Going into this meeting it was always going to be about the growth forecast from the BoE. That turned out to be the case as the BoE revised inflation projections at the same time as bringing forward recession projections for the UK. Inflation is going to be higher and growth is slowing faster. Stagflation is biting in the UK and this may weaken the GBP medium term.

The decision

The decision was 8-1 with the majority in favour of the 50bps hike. The one dissenter Tenreyro favoured a smaller 25 bps hike. However, the majority decision was carried and the rate rose to 1.75% from 1.25%. This was the biggest increase in rates in 27 years and the BoE reminded markets it is prepared to act ‘forcefully’ if necessary to bring in inflation.


In May the BoE forecast inflation to rise to 9.4%. That has now been revised higher to 13% in 2022 Q4. The BoE projects inflation to stay at ‘much higher levels’ throughout much of 2023 before falling to the 2% target in two years’ time. The BoE projects firms will increase their selling prices markedly reflecting the sharp rise in their labour, fuel, and material costs.

Uncertainty for the BoE

The BoE recognise that the risks around their projections are ‘exceptionally large’. They go on to say that, ‘there is a range of plausible paths for the economy, which have CPI inflation and medium-term activity significantly higher or lower than in the baseline projections in the August Monetary Policy Report’. It is also mainly due to the energy crisis with UK income hitting far worse than the energy crisis from the 1970s.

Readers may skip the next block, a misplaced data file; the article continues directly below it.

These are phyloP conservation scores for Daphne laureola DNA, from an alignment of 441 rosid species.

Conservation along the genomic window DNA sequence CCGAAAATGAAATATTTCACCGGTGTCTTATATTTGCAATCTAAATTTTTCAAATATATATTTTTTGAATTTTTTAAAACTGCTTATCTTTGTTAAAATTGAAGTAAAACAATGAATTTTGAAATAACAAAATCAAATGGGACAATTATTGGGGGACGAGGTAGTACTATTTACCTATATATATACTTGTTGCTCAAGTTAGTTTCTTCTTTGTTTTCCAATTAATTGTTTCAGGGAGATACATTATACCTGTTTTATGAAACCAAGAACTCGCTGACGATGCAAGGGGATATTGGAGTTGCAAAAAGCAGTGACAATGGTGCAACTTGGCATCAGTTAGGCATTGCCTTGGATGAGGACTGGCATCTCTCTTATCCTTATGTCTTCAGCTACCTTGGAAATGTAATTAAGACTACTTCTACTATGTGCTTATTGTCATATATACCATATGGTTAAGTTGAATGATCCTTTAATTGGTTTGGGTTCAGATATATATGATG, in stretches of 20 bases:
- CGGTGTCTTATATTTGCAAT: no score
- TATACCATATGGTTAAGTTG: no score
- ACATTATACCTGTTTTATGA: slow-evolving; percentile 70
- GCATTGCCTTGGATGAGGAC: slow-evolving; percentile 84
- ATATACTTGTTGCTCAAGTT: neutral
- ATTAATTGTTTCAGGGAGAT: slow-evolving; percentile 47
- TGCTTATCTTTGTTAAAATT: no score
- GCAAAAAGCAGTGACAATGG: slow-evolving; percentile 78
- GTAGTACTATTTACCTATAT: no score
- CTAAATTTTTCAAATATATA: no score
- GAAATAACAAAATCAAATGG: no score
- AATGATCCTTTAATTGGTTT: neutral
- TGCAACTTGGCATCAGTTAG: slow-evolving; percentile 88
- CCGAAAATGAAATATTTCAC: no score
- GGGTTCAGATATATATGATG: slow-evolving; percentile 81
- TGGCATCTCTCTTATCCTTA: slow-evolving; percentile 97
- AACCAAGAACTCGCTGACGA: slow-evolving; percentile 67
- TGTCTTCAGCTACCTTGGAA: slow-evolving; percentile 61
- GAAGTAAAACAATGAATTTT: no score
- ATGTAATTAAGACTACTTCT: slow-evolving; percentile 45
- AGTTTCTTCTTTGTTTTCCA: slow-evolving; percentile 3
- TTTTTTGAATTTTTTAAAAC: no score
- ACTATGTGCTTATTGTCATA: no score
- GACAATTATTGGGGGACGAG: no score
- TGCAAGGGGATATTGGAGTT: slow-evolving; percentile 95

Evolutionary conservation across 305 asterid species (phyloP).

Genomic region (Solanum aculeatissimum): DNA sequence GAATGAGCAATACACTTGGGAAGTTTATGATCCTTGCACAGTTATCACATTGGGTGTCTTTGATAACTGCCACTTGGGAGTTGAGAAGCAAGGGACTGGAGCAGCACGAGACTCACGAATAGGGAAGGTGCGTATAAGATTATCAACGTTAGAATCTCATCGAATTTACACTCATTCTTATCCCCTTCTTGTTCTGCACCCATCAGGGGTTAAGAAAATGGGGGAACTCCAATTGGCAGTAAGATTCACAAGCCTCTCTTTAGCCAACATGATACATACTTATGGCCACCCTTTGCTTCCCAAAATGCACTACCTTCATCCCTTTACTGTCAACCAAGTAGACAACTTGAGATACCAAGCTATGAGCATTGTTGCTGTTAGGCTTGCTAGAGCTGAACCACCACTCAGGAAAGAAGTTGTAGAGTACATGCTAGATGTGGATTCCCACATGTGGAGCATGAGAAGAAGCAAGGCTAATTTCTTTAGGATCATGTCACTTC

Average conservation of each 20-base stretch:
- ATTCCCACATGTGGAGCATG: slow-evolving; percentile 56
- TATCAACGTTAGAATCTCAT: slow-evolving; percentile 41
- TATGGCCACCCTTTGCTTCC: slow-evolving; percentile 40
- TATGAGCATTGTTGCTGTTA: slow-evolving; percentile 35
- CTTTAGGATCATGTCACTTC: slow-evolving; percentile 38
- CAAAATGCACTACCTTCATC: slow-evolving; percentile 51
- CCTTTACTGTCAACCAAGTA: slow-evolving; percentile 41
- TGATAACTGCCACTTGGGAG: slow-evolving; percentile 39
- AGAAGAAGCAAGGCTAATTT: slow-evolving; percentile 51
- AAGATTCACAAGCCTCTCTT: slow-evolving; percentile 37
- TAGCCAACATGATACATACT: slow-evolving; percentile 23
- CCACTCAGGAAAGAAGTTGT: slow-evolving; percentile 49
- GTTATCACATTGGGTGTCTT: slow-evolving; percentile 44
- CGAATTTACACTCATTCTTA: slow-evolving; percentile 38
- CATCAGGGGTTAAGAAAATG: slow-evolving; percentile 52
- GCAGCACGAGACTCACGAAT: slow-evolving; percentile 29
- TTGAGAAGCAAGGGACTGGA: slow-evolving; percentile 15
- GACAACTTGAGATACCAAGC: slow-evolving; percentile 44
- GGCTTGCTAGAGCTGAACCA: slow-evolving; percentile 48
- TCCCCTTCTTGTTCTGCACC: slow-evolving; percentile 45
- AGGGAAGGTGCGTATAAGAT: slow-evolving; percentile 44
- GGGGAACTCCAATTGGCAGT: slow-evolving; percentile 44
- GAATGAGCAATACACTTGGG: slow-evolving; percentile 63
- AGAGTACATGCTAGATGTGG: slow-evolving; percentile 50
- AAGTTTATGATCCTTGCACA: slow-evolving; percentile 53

This means that the GBP will be very sensitive to incoming data as the BoE state that they are not on a ‘pre-set’ path.

Growth revised lower

The UK is projected to now fall into a recession in Q4 of this year. That recession is due to last 6 quarters. Real household post-tax income is projected to fall sharply in 2022 and 2023, furthermore, consumption growth turns negative. Unemployment is also set to rise in 2023, but not by much. Here are the updated GDP forecasts:

  • 2022 GDP: 3.5% (May forecast 3.75%)
  • 2023 GDP -1.5% (May forecast -0.25%)
  • 2024 GDP -0.25% (May forecast +0.25%)

The Takeaway

After the Fed and the RBA moved to a meeting-by-meeting, data-dependent basis, so too has the BoE. This means that economic data is going to be moving markets far more again. Secondly, this latest BoE meeting may create trading opportunities for the EURGBP.